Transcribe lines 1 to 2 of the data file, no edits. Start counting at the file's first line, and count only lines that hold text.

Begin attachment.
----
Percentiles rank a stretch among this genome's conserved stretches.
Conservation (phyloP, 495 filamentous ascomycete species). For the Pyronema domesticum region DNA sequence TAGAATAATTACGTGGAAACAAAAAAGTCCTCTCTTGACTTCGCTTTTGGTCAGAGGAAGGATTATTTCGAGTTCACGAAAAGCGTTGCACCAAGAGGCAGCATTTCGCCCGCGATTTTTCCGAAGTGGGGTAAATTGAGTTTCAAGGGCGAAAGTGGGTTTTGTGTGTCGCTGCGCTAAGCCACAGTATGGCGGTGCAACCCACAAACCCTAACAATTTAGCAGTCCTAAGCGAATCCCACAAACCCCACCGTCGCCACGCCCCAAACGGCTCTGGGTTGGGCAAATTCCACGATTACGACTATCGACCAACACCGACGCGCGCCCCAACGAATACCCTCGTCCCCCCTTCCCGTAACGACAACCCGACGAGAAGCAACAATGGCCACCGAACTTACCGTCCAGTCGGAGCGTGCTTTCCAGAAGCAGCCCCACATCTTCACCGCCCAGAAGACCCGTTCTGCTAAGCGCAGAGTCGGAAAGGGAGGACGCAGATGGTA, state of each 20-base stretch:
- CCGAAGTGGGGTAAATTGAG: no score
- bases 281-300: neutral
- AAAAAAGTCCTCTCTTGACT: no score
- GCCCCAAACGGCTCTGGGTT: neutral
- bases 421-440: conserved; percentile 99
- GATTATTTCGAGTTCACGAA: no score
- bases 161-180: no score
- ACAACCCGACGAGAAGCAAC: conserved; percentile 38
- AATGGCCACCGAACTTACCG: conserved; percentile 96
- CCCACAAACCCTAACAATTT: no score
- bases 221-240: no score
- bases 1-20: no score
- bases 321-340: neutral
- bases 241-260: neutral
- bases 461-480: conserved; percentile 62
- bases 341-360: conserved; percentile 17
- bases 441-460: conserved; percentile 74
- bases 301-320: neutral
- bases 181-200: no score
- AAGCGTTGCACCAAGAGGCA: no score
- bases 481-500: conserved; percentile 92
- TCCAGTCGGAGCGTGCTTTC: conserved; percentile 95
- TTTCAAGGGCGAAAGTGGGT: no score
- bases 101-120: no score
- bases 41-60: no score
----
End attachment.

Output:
Percentiles rank a stretch among this genome's conserved stretches.
Conservation (phyloP, 495 filamentous ascomycete species). For the Pyronema domesticum region DNA sequence TAGAATAATTACGTGGAAACAAAAAAGTCCTCTCTTGACTTCGCTTTTGGTCAGAGGAAGGATTATTTCGAGTTCACGAAAAGCGTTGCACCAAGAGGCAGCATTTCGCCCGCGATTTTTCCGAAGTGGGGTAAATTGAGTTTCAAGGGCGAAAGTGGGTTTTGTGTGTCGCTGCGCTAAGCCACAGTATGGCGGTGCAACCCACAAACCCTAACAATTTAGCAGTCCTAAGCGAATCCCACAAACCCCACCGTCGCCACGCCCCAAACGGCTCTGGGTTGGGCAAATTCCACGATTACGACTATCGACCAACACCGACGCGCGCCCCAACGAATACCCTCGTCCCCCCTTCCCGTAACGACAACCCGACGAGAAGCAACAATGGCCACCGAACTTACCGTCCAGTCGGAGCGTGCTTTCCAGAAGCAGCCCCACATCTTCACCGCCCAGAAGACCCGTTCTGCTAAGCGCAGAGTCGGAAAGGGAGGACGCAGATGGTA, state of each 20-base stretch: